ISRAEL - Detecting Insider Trading and Financial Fraud

Arno Froese

In the wake of serious fraud, exchange rate manipulation, and other scandals at banks and other financial institutions, regulators have increased requirements to monitor and archive digital communications. Firms now need to be able to read and recall online conversations across all media among employees, and between staff and customers, as part of increased efforts to detect and prevent fraud and other crimes.

An average European bank generates more than 200,000 emails and 100,000 chat messages each day, with traders and other professionals talking on numerous platforms.

That makes complying with the growing forest of regulations a mammoth task, says Shiran Weitzman, CEO and co-founder of Shield, an Israel-based startup with a platform that helps financial companies adhere to the stringent rules related to communications and enables them to detect fraud and other nefarious behavior.

Shield offers an answer, helping the firms to meet their regulatory obligations while cutting the mounting costs.

The company, founded in 2018, has won multiple industry awards and, unusually for a startup that already has major customers and a growing revenue stream, is only now turning to investors, including Jerusalem-based OurCrowd, to raise a Series A funding round.

Shield uses natural language processing, artificial intelligence and other data analysis to flag suspicious communications on multiple platforms, while also detecting patterns and archiving relevant information. Shield’s customers include several major banks, and the company has recently signed new partnerships, including a deal with mobile archiver TeleMessage to capture and store WhatsApp and other mobile messages.

Shield is part of the rapidly growing field of regulatory technology, or regtech for short, which is expanding and using new methods to help firms comply with government regulatory requirements meant to reduce fraud and financial crime. The rules are constantly changing, and the costs of compliance are growing, according to Deloitte.

“RegTech is more than a buzzword,” Deloitte reported. “RegTech promises to disrupt the regulatory landscape by providing technologically advanced solutions to the ever-increasing demands of compliance within the financial industry.”

The global market for regtech is growing more than 21% a year, and is expected to reach more than $33 billion by 2026, according to a report from market research firm Facts and Factors.

“The pandemic has created even more communication channels, with people working from home,” Weitzman says. “Employees are talking on Microsoft Teams, WhatsApp, Zoom and everything else. This means firms have an inability to control and review risk in the ways they used to. Compliance officers can no longer stroll the trading floor.”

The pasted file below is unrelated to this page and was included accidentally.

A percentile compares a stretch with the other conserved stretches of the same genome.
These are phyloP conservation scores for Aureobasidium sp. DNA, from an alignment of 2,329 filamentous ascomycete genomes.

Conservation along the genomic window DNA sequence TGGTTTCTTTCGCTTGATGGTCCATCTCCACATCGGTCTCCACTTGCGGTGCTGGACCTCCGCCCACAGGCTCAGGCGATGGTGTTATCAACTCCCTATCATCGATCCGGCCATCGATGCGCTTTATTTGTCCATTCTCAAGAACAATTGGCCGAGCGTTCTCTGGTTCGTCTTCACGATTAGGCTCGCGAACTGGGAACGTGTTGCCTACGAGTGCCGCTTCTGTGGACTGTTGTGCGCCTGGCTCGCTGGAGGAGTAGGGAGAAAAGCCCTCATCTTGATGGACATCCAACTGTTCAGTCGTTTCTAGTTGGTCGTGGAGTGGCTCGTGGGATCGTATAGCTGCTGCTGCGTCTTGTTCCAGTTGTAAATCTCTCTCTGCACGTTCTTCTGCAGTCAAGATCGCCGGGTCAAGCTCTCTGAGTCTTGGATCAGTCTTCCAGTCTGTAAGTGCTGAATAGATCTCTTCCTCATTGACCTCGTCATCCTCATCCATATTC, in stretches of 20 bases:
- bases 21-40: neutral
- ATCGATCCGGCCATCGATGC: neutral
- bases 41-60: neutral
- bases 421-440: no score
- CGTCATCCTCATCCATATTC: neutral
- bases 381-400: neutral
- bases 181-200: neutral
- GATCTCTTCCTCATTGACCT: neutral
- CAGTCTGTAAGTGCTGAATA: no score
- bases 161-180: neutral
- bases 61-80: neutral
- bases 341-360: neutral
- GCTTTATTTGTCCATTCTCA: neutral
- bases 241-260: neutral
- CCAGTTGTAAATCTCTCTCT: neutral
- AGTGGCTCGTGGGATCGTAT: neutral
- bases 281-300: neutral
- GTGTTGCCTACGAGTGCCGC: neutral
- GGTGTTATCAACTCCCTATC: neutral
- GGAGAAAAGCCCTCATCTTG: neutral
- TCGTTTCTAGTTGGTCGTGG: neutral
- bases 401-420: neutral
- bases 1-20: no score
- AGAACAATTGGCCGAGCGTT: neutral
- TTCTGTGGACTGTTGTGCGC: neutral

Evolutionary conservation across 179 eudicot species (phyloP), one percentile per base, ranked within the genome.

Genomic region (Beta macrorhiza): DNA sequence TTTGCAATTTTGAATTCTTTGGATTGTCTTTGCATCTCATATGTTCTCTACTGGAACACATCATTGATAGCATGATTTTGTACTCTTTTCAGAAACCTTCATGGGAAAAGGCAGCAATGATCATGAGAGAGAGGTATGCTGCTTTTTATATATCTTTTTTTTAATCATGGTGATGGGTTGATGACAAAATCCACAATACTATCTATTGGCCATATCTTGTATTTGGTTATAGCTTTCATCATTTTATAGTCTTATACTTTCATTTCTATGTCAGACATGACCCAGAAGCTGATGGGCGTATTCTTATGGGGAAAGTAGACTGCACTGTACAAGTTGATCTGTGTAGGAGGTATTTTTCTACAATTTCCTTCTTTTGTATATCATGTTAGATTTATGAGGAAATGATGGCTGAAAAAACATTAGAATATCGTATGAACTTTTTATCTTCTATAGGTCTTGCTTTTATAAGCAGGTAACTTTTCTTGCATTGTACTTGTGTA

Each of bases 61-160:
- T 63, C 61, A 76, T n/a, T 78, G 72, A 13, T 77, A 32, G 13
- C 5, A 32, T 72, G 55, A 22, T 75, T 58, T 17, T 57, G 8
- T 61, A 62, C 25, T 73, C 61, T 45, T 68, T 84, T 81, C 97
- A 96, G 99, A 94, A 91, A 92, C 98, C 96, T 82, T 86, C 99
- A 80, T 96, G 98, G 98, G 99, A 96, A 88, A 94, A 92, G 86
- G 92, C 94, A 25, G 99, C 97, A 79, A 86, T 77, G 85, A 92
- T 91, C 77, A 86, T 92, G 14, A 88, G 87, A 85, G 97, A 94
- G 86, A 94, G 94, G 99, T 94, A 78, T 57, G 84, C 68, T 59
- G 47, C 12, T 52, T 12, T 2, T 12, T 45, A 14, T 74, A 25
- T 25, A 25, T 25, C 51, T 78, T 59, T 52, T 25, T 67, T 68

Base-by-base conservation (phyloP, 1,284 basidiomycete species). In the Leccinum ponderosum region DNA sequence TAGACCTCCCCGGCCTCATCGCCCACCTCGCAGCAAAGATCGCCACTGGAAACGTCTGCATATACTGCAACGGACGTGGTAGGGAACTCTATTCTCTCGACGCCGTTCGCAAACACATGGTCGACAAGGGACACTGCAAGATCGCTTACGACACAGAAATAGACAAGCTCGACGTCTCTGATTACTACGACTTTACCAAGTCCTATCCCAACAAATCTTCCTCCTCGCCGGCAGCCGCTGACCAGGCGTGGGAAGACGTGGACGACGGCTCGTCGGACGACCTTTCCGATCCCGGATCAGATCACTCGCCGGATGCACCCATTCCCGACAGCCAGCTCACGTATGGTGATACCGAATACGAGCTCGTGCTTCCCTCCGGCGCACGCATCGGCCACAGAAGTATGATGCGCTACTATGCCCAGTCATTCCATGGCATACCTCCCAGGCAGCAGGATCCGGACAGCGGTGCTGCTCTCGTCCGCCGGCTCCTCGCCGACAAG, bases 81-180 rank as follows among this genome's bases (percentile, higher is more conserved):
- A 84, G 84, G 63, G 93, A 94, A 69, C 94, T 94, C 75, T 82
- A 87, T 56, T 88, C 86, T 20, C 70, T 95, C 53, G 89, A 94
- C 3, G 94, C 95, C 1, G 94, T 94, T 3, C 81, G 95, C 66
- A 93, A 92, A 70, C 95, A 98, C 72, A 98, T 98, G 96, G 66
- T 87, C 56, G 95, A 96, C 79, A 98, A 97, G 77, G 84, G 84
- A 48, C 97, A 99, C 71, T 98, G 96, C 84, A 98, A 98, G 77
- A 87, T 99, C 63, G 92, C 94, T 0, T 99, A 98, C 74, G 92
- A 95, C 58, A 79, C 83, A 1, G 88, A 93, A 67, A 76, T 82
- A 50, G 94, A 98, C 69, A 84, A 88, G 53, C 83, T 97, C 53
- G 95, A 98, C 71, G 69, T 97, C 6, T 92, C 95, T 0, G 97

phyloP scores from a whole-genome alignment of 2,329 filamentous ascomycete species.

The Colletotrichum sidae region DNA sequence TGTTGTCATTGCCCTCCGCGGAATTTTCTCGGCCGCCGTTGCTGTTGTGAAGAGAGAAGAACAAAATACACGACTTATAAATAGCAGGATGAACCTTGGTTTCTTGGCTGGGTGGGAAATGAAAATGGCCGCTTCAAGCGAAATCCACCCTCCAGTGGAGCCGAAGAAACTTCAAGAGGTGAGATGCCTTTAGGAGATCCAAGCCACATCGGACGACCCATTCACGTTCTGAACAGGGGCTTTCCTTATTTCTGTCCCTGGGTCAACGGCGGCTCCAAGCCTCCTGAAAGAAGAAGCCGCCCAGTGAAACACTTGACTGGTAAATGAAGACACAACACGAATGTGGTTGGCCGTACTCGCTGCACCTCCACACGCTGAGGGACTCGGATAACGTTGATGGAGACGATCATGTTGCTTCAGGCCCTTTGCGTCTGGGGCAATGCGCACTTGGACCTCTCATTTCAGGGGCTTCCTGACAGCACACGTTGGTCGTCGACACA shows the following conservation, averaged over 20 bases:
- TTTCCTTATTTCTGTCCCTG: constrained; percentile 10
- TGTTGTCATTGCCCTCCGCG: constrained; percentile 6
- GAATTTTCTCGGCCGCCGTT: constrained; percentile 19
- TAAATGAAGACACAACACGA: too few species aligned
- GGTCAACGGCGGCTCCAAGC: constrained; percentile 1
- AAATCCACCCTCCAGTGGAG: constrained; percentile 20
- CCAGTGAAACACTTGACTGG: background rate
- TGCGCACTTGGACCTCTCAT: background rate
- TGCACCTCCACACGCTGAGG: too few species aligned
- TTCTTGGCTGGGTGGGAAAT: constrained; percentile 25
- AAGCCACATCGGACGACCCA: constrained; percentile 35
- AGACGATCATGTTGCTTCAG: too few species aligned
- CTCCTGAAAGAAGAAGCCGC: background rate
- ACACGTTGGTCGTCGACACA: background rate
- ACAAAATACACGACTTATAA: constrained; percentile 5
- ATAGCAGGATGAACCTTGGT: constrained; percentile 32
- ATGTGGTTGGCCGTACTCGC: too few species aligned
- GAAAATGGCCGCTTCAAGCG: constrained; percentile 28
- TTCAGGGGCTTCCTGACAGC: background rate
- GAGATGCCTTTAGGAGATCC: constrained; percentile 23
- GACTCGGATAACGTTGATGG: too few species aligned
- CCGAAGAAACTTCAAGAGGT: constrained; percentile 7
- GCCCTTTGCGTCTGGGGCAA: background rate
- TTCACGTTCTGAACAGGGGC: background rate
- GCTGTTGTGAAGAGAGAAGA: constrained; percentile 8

“There was exponential growth this year, probably several years’ worth. It was happening before COVID, but COVID just expedited it,” Weitzman says. “We see a huge demand for our services now because of this.”

Shield’s technology monitors and archives communications on multiple platforms, allowing employees to conveniently use tools like WhatsApp, text messages and Zoom. The system works partly by using algorithms to identify suspicious or irregular comments, then notifies compliance teams to check them out further., 31 March 2021

Arno's Commentary

This is unprecedented; there is no such thing as learning from history in this case. Welcome to the new age of AI and electronic global control. It is all but impossible to make use of modern communication, whether it’s email, text messages, etc. without being monitored. Now the computer must control the computer: Shield insists it can “flag suspicious communications on multiple platforms.”

Again, Israel is at the forefront, providing services that are effective and, above all, protective.

We believe that this latest step denotes progressive fulfillment of Bible prophecy, with the world’s ultimate goal of having total control of everything and everybody on planet earth.

Arno Froese is the executive director of Midnight Call Ministries and editor-in-chief of the acclaimed prophetic magazines Midnight Call and News From Israel. He has authored a number of well-received books, and has sponsored many prophecy conferences in the U.S., Canada, and Israel. His extensive travels have contributed to his keen insight into Bible prophecy, as he sees it from an international perspective.

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